One for the Books

It might not be an official record, but as Sydney Goldfield's reading list edges toward 10,000 even he seems pretty amazed


He was 14, the new kid in town. His father, frustrated when he couldn't enlist in World War II, had moved the family from Atlantic City to New Haven, Conn., to work in a factory. Sydney Goldfield, all of 105 pounds, was a freshman in a high school where he knew no one.

Then he met Perry Mason.

The family's landlady had a collection of pulp paperbacks, rows and rows of murder mysteries. She told Syd he was old enough to read them, and he plunged in, starting with the prolific Erle Stanley Gardner. He went through the first book like a hot knife through butter.

Then he opened a blue cloth binder and lettered carefully in green ink: "#1) The Case of the Sulky Girl." Within days, he had added #2 ("The Case of the Counterfeit Eye"), then #3 ("Mr. Pinkerton Finds a Body") and on and on. By year's end, he was writing "#132) Lost Horizon."

The ink would change, from green to blue to purple -- an experimental stage in his late teens, when he was in the 400s -- and back to blue. The looseleaf pages would need reinforcement over time. He would refine his coding system, so that series characters were noted in red alongside the titles. He would start recording the author's names.

But the handwriting remained remarkably unchanged, even as the notebook traveled from Connecticut to Puerto Rico to Indiana to Pennsylvania to Baltimore. It followed Goldfield from the Air Force to college to factory jobs with RCA to Fort Holabird and, finally, to the Social Security Administration, where Goldfield worked until his retirement five years ago.

And then one day -- it was May 1994, according to the notebook -- Goldfield wrote down #8,300) "Blood Type," Stephen Greenleaf. He was 65, he had been keeping his list for more than 50 years, and he suddenly realized: If I keep reading at this rate, I could read 10,000 books before I die.

As Cal Ripken Jr. would be the first to tell you, a streak begins as a routine that someone notes for the record.

By the numbers

There are two reactions when people hear about Goldfield's march toward 10,000 books. The first -- and the only one Goldfield says he ever hears -- is "wow."

But behind his back, people exhibit a kind of competitive envy. They begin toting up in their heads how many books they have read, only to realize that 10,000 books do not come easily, even to the most prodigious reader.

Here's some context. Each Bibelot store, on average, stocks 90,000-100,000 individual titles; Goldfield is trying to read 10 percent of the stock. The Duke of Windsor's personal library comprised an estimated 3,000 titles when it was auctioned in 1998. Goldfield passed that mark in 1968 ("Seven Steps East," author's name not listed).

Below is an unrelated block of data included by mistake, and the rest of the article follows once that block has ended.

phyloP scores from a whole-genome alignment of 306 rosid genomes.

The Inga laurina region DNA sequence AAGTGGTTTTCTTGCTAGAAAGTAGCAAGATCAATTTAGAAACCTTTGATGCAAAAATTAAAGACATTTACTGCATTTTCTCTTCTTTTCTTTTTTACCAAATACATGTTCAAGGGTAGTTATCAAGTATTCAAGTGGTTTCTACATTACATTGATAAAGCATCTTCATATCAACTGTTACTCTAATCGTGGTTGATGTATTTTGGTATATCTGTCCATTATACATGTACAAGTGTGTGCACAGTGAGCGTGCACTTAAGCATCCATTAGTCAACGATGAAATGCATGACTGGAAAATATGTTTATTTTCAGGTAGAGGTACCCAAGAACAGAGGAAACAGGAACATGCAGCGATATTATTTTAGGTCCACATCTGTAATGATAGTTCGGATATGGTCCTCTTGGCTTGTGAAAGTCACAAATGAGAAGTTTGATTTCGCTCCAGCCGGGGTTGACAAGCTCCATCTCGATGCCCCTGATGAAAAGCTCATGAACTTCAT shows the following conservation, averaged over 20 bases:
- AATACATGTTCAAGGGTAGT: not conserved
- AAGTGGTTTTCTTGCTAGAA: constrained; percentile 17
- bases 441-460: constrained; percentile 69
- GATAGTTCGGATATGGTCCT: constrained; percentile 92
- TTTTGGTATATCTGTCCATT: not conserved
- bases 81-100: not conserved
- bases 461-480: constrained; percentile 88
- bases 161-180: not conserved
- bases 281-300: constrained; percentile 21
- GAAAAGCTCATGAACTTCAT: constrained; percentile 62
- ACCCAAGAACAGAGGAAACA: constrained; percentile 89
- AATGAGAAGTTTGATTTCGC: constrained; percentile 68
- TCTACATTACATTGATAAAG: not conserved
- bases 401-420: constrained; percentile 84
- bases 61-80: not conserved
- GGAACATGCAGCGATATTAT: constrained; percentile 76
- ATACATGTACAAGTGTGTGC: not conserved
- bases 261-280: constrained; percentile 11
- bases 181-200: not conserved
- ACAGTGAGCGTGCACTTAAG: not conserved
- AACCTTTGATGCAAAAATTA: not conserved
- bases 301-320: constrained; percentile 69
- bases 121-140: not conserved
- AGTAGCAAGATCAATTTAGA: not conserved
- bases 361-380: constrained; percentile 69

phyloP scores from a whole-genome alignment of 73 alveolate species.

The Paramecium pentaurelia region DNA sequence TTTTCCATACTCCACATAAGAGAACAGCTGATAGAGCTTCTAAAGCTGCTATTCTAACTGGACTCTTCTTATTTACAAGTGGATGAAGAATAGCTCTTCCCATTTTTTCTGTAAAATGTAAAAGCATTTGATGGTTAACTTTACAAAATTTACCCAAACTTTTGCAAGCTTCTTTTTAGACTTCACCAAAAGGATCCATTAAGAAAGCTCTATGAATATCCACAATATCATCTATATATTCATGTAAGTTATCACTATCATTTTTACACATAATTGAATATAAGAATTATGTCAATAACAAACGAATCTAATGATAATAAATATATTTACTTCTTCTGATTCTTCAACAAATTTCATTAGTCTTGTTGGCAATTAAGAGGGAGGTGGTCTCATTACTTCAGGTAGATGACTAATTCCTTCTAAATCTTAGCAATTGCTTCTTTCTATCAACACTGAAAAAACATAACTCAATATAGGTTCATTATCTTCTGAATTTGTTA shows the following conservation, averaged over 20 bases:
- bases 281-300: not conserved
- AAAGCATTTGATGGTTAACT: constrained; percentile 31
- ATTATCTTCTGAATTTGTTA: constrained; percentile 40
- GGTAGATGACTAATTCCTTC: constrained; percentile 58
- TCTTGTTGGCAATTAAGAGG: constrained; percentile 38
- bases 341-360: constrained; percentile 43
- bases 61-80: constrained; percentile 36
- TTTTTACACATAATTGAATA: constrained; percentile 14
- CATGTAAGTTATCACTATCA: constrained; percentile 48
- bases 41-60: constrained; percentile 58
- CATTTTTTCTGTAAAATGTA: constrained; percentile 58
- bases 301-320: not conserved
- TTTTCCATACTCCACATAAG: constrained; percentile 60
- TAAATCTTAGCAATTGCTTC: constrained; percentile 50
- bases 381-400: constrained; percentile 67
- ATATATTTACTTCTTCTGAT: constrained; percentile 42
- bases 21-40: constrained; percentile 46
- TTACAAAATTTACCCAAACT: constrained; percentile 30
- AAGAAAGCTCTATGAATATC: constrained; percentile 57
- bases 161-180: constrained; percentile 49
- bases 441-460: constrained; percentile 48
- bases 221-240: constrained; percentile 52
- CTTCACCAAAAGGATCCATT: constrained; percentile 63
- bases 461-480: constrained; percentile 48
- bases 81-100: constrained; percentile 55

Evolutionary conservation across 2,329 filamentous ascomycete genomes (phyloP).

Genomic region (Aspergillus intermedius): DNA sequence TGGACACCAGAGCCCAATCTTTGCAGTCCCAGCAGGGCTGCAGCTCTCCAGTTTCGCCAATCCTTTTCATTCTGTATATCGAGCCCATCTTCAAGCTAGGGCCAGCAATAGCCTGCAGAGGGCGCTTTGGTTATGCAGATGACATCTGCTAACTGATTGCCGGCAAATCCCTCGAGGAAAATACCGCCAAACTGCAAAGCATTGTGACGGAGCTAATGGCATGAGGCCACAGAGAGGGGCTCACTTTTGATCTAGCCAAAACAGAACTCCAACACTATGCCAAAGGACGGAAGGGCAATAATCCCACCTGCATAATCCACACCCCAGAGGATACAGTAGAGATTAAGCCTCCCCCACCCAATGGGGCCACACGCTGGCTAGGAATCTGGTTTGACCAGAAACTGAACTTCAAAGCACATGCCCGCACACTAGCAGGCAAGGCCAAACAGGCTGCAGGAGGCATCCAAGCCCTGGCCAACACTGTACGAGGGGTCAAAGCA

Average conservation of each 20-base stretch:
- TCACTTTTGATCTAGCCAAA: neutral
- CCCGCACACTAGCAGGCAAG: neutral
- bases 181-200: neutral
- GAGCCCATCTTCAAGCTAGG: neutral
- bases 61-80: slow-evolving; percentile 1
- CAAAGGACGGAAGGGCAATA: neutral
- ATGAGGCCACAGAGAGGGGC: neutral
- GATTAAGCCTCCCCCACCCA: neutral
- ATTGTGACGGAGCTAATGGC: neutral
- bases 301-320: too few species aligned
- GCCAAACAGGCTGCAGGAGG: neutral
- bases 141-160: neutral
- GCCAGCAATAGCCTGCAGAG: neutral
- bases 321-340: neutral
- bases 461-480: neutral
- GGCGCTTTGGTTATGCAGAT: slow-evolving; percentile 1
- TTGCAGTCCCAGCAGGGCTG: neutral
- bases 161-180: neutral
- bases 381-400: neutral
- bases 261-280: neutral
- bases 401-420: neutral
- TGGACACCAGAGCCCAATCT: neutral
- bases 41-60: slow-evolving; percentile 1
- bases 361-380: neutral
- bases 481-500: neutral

Larissa McFarquhar, writing in the online magazine Slate in 1997, cited a 1992 survey that found the average American adult reads 11.2 books a year; Goldfield reads almost that many books in six weeks, although he has been slowing down since he retired.

More context. The average person reads 250 words per minute; the average novel is 100,000 words. At the normal pace, it takes six hours and 40 minutes to read a book.

Willette Heising, a professional list-maker whose "Detecting Women/Men" guides to series mystery fiction help readers like Goldfield keep their own lists straight, estimates she has read 1,100 novels since 1992. At that rate, she, too, could read 10,000 books -- by the middle of the next millennium.

You might think professional readers, acquisition editors at large publishing houses, read 10,000 books in a lifetime. Think again. Robert Weil, an executive editor at W.W. Norton, never has time to read; he's too busy line- editing.

"I'm in awe of them; I envy them," Weil says of those amateur readers who have the time and inclination to read. "I wish they'd genetically clone them."

Weil knows people with libraries of 10,000 books, 20,000 books and, in one case, an estimated 50,000 books. Goldfield owns relatively few books, but no book goes unread in his household. Well, except two: Dorothy Allison's "Cave- dweller" and "The Corner: A Year in the Life of an Inner-City Neighborhood," by David Simon and Edward Burns. "Too depressing," Goldfield says.

A spokeswoman for the Guinness Book of World Records says the company keeps records on publishing, such as the longest poem (the Kirghiz folk epic "Manas," 500,000 lines) and the largest library (the U.S. Library of Congress). But a reading record would be impossible to verify, although Guinness has received many inquiries.

That's OK, Goldfield says. He's not doing it for anyone but himself.

A born listmaker

"He's just a listmaker and a thinker," June Goldfield says of her husband of 30 years. "Everything is lists with him. I'm always saying, you need lists of your lists."

He presented her with a list on their second date: Six things they would need when they married. This list didn't survive, and they can't remember every item, but it included a television, a refrigerator, a washing machine and a bedroom set.

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